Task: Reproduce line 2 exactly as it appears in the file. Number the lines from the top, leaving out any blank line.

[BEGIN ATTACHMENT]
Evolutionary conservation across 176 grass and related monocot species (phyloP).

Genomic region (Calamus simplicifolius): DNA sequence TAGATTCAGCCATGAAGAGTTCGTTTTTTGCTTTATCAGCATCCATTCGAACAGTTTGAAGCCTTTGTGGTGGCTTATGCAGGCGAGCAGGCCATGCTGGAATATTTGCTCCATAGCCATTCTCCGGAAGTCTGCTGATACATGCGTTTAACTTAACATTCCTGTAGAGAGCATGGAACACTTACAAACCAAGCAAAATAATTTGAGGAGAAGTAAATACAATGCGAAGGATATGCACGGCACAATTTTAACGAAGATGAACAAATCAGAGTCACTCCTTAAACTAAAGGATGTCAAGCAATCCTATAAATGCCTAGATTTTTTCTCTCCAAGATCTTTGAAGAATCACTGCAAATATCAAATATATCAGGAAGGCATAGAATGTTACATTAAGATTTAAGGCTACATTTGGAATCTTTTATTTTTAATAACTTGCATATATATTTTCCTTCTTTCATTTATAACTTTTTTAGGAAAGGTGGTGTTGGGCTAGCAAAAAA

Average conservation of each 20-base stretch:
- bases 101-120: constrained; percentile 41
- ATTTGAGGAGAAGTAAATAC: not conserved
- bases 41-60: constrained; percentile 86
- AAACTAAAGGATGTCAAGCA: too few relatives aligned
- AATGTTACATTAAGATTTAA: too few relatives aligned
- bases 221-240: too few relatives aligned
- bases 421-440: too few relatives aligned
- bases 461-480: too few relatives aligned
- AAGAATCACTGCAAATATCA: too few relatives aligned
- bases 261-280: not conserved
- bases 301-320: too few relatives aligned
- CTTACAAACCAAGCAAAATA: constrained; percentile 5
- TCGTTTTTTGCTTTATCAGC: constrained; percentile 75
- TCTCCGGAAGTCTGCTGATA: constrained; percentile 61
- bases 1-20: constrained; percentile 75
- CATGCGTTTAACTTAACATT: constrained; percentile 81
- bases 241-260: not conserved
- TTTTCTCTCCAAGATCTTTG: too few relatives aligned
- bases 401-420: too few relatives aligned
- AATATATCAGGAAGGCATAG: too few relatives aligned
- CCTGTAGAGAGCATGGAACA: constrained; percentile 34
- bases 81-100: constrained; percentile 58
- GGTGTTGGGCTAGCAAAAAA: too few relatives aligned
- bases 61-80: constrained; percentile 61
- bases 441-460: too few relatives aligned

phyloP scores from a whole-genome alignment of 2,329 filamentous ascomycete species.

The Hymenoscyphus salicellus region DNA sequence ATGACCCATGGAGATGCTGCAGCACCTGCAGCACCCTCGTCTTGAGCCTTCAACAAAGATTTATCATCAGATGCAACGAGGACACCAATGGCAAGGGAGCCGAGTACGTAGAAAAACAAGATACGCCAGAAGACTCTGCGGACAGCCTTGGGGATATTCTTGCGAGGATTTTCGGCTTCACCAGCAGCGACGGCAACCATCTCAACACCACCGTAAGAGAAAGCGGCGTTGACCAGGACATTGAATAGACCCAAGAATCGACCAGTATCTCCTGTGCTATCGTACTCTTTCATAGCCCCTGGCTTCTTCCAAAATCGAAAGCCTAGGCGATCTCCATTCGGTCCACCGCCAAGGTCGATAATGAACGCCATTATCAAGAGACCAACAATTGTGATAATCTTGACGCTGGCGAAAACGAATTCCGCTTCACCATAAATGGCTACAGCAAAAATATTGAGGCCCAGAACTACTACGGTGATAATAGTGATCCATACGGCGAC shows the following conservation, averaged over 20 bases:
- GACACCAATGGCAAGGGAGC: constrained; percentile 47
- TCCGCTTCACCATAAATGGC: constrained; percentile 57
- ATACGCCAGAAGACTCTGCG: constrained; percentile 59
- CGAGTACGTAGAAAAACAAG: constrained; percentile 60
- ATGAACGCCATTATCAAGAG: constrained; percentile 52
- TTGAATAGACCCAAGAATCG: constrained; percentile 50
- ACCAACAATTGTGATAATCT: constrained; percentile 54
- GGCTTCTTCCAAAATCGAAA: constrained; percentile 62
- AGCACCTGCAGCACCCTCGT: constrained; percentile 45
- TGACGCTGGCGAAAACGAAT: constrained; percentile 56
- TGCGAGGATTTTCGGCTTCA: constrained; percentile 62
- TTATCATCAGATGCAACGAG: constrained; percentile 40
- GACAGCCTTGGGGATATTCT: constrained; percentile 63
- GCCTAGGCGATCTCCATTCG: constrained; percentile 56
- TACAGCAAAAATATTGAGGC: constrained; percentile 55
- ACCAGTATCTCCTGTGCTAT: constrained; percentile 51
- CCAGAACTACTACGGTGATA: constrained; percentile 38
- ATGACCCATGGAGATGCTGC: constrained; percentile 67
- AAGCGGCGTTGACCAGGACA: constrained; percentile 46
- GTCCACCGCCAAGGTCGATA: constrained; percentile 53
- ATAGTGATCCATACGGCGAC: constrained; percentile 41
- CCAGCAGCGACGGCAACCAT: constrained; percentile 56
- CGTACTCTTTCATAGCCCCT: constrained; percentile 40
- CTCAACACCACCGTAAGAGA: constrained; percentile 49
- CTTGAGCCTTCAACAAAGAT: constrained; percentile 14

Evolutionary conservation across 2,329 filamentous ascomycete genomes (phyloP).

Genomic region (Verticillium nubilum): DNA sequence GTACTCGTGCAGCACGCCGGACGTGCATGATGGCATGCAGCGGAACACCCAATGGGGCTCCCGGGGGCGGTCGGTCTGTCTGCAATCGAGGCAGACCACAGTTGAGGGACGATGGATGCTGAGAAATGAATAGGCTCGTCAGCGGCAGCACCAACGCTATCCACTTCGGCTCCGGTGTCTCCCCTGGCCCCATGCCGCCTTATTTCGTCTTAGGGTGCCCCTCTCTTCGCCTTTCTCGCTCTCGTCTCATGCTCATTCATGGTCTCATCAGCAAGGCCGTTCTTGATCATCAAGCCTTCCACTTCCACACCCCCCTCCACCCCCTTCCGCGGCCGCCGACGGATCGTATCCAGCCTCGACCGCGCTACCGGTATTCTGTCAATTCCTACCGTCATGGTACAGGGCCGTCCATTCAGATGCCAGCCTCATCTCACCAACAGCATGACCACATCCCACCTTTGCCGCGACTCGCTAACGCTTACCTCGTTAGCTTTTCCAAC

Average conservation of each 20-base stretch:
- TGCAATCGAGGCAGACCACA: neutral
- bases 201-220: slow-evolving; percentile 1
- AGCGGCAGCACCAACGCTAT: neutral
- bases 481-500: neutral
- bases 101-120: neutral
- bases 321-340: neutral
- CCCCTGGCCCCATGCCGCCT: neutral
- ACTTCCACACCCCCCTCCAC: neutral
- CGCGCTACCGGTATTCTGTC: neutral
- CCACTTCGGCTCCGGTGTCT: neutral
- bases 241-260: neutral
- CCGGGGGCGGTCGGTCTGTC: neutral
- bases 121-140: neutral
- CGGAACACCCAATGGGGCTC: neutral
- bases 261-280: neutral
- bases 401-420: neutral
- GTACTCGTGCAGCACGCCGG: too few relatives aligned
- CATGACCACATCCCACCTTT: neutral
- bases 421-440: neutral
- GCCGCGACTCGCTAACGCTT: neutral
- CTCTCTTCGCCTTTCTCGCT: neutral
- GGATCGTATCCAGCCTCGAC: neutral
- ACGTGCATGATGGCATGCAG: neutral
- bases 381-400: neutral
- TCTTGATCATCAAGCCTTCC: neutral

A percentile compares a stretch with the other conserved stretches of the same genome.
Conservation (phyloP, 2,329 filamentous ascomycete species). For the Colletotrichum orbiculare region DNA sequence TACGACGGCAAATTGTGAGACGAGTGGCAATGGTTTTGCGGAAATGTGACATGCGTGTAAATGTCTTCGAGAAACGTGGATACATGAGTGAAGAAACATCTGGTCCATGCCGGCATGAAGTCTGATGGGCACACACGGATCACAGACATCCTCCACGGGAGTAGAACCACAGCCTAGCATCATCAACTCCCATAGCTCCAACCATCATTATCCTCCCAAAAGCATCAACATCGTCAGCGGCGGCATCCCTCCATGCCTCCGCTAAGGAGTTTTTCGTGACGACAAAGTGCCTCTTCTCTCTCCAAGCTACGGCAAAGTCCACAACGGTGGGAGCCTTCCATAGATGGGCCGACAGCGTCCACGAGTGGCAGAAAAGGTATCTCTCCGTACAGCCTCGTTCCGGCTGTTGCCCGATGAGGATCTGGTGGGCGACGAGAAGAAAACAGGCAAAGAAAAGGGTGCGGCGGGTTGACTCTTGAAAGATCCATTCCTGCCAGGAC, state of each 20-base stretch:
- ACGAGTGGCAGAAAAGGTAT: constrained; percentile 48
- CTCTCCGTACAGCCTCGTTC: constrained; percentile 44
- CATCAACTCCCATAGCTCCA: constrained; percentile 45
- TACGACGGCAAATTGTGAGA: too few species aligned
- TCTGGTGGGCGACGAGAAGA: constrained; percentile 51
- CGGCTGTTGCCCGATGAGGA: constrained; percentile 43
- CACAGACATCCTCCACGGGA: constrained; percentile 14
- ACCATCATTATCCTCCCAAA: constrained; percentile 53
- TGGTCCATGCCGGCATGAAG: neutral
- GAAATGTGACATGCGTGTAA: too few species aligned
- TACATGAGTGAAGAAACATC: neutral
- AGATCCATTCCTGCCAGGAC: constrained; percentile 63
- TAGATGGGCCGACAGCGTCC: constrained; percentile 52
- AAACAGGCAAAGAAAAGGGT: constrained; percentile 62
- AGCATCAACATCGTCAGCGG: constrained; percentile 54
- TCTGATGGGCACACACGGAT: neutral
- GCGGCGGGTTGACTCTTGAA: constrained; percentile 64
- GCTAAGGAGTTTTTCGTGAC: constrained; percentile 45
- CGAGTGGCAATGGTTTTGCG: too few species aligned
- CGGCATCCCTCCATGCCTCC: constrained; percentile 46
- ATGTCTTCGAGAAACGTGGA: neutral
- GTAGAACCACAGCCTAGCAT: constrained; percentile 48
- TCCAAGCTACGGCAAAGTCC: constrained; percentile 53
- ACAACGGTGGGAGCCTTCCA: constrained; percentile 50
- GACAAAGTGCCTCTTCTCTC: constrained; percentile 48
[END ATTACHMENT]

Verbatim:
Genomic region (Calamus simplicifolius): DNA sequence TAGATTCAGCCATGAAGAGTTCGTTTTTTGCTTTATCAGCATCCATTCGAACAGTTTGAAGCCTTTGTGGTGGCTTATGCAGGCGAGCAGGCCATGCTGGAATATTTGCTCCATAGCCATTCTCCGGAAGTCTGCTGATACATGCGTTTAACTTAACATTCCTGTAGAGAGCATGGAACACTTACAAACCAAGCAAAATAATTTGAGGAGAAGTAAATACAATGCGAAGGATATGCACGGCACAATTTTAACGAAGATGAACAAATCAGAGTCACTCCTTAAACTAAAGGATGTCAAGCAATCCTATAAATGCCTAGATTTTTTCTCTCCAAGATCTTTGAAGAATCACTGCAAATATCAAATATATCAGGAAGGCATAGAATGTTACATTAAGATTTAAGGCTACATTTGGAATCTTTTATTTTTAATAACTTGCATATATATTTTCCTTCTTTCATTTATAACTTTTTTAGGAAAGGTGGTGTTGGGCTAGCAAAAAA